Best regards,

NGonzalez

Customer: replied 5 years ago.
Thanks for your feedback and although i appreciate that further disclosure to my counsellor would be beneficial in terms of expanding on the more dormant issues i feel i have, i still feel that even the issues that i have discussed with her, such as the paranoia, tendancy to over react and become obsessive in my behaviours she has offered few strategies or solutions.

my counsellor and doctor do not share information , for some reason the 'system' prohibits this, so in terms of medication i would need to discuss with my doctor who is reluctant to prescribe due to my age.

I suppose my real question is if i were experiencing a MH type disorder,such as a personality disorder or passive dependancy, what strategies or medications could i explore or ask about in more detail to my clinicians to make my life more manageable? and do any of my 'sympotoms' sound typical of any disorders that you are familiar with that i could perhaps explore in more depth to try to gain an insight into my behaviours adn thought patterns. I have also tried CBT but i have too much awaraeness for this to be effective.

Expert:  NGonzalez replied 5 years ago.

Thanks for your reply. I'm not sure why they cannot talk to each other, this is vital for continuity of care. If you signed a consent giving them authorization to exchange information would that make a difference? Its something to consider.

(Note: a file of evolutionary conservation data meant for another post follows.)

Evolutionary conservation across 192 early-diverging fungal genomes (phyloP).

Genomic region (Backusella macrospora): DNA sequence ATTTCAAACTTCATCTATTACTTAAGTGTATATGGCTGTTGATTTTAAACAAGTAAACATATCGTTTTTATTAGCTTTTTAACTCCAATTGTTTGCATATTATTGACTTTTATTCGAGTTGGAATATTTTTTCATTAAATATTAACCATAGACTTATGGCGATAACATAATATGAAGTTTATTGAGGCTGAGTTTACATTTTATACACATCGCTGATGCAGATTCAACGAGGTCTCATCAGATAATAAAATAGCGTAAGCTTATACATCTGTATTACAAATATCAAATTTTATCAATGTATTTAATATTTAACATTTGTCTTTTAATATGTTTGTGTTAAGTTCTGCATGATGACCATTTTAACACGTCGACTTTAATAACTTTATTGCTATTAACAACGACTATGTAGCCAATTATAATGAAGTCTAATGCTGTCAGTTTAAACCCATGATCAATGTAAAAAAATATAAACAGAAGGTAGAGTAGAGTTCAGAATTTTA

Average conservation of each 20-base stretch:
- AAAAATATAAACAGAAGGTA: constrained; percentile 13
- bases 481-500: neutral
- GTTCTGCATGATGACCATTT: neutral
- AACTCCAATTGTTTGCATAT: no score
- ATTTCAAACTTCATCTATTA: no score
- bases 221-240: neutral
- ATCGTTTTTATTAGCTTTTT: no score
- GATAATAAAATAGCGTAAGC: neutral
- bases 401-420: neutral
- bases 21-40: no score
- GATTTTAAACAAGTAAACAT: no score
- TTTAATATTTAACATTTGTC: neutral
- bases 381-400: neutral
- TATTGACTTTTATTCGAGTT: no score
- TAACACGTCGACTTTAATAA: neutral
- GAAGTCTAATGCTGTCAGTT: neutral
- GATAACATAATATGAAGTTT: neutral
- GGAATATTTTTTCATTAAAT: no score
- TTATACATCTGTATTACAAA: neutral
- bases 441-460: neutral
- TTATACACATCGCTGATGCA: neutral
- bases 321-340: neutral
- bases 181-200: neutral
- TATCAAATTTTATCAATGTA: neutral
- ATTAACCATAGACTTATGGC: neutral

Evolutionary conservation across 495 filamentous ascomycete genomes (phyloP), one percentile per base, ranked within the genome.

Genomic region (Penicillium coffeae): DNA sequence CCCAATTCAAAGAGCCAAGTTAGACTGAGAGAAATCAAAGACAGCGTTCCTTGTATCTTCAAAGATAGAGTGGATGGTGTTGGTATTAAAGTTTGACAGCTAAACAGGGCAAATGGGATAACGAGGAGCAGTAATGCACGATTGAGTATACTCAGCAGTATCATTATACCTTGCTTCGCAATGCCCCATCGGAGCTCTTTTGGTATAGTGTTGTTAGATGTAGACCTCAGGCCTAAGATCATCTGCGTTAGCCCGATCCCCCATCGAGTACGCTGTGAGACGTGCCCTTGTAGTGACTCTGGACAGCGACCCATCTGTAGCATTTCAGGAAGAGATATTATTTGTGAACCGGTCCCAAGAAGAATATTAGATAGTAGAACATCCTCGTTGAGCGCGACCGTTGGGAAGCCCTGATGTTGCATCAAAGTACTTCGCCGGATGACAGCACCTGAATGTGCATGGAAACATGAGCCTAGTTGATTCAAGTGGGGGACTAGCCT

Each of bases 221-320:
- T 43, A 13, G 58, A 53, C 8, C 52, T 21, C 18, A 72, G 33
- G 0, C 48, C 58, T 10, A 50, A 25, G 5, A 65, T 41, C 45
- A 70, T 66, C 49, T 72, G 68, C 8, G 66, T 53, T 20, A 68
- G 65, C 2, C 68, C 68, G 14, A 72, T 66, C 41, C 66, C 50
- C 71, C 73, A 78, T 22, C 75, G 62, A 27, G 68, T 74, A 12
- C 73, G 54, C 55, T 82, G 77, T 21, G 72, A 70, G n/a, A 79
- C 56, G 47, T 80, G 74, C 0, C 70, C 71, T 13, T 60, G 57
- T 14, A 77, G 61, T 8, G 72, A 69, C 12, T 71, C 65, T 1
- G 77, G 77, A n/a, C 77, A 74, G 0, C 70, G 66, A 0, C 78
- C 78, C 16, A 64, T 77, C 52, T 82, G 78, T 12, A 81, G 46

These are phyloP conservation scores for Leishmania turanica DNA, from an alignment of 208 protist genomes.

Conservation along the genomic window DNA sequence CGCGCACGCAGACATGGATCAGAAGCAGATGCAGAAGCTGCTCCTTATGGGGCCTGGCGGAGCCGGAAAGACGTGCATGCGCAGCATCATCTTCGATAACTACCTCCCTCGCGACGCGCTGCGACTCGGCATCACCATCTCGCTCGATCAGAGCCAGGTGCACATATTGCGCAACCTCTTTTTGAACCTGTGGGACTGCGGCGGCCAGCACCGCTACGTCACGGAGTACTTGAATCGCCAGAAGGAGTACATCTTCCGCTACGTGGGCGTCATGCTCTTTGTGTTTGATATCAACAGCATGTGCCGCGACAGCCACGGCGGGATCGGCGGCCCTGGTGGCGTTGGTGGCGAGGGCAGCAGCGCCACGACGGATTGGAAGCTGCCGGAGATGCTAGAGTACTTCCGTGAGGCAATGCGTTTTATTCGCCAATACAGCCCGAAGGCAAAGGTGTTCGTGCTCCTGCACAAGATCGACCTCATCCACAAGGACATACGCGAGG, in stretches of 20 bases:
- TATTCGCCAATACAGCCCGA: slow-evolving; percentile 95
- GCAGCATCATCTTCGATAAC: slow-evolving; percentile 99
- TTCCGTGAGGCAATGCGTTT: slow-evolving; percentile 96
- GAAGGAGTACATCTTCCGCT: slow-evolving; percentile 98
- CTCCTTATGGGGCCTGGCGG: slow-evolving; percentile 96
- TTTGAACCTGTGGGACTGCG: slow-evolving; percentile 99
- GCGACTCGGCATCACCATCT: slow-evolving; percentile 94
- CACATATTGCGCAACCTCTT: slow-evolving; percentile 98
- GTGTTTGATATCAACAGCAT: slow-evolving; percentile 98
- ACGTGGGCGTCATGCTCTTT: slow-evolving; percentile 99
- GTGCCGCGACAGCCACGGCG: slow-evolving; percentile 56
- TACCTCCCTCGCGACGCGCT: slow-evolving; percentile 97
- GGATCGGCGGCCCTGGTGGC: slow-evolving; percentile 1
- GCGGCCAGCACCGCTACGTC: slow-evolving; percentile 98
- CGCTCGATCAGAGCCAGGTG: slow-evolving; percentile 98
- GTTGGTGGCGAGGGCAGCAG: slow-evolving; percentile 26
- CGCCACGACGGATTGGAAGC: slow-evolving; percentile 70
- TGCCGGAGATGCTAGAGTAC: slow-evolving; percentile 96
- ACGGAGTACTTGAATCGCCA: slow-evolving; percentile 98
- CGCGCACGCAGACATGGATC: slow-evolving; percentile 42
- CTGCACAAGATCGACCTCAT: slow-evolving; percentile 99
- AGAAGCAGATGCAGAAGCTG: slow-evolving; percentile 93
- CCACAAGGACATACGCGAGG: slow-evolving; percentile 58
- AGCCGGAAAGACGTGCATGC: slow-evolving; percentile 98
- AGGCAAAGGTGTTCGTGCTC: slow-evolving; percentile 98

If your doctor has concernes about prescribing you medication that means you are left with making a choice. If you think it would really make a difference and want to try medication again you can talk to him about how important it is to you and why. If he still refuses and you want to take medication you may need to ask for a second opinion. GPs are conservative about prescribing psychotropic medications. You should probably see a psychiatrist or ask him for a referral.

 

Similarly, if it feels like therapy is not helping you are faced with the same problem. Do you stay and talk to her about how you feel or seek someone else. If you really feel that you have a personality disorder its probably worthwhile to seek an expect in personality disorders. From what you described, its possible that you have some features but its also possible that its something else. Its impossible to know without a comprehensive evaluation.

 

There are a variety of strategies you could use (CBT being one) but given what you described about yourself and preference, some form of long-term insight oriented and/ or relational therapy may be a good fit. Dialetical behavior therapy has demonstrated good outcomes with personality disorders and is another choice.

 

Of course the first step is getting the diagnosis. You should have an evaluation first before you start considering treatment because you want to be sure the treatment is appropriate.

NGonzalez, Psychotherapist
Category: Mental Health
Satisfied Customers: 56
Experience: 15 yrs of clinical experience, relationship issues, marriage & family therapy, eating disorders